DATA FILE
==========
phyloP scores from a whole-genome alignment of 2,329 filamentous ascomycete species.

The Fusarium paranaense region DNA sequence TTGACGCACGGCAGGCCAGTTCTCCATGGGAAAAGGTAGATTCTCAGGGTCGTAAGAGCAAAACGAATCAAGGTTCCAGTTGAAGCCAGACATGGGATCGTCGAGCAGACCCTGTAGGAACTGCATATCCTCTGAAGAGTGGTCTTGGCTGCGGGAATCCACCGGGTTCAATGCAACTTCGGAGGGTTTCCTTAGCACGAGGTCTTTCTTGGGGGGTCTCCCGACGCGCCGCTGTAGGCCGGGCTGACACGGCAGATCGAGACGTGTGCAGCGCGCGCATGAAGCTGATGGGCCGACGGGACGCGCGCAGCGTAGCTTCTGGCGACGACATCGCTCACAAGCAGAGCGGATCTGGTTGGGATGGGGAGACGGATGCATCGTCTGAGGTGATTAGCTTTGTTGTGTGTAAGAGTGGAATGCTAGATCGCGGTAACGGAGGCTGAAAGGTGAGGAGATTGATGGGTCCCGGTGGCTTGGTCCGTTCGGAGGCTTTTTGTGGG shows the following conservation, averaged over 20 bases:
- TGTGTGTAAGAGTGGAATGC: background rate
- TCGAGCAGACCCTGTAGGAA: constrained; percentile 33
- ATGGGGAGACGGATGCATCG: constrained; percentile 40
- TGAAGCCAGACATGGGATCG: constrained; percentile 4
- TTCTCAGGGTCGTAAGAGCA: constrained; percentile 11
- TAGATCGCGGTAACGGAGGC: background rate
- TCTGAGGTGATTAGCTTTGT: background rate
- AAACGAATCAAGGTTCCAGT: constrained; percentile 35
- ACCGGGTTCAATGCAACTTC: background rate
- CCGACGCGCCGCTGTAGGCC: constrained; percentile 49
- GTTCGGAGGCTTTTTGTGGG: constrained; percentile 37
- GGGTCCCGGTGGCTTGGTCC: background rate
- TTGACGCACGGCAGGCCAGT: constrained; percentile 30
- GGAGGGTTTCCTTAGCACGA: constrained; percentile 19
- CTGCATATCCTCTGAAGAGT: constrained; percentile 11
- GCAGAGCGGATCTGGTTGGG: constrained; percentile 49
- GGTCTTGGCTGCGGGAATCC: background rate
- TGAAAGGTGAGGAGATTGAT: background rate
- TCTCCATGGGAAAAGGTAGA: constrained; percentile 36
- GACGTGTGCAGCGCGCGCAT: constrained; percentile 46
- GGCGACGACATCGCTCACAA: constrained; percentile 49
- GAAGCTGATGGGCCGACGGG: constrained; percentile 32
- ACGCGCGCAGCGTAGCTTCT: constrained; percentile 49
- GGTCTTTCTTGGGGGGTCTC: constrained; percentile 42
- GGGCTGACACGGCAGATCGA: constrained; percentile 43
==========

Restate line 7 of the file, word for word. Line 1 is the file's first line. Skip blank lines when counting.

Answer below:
- TTCTCAGGGTCGTAAGAGCA: constrained; percentile 11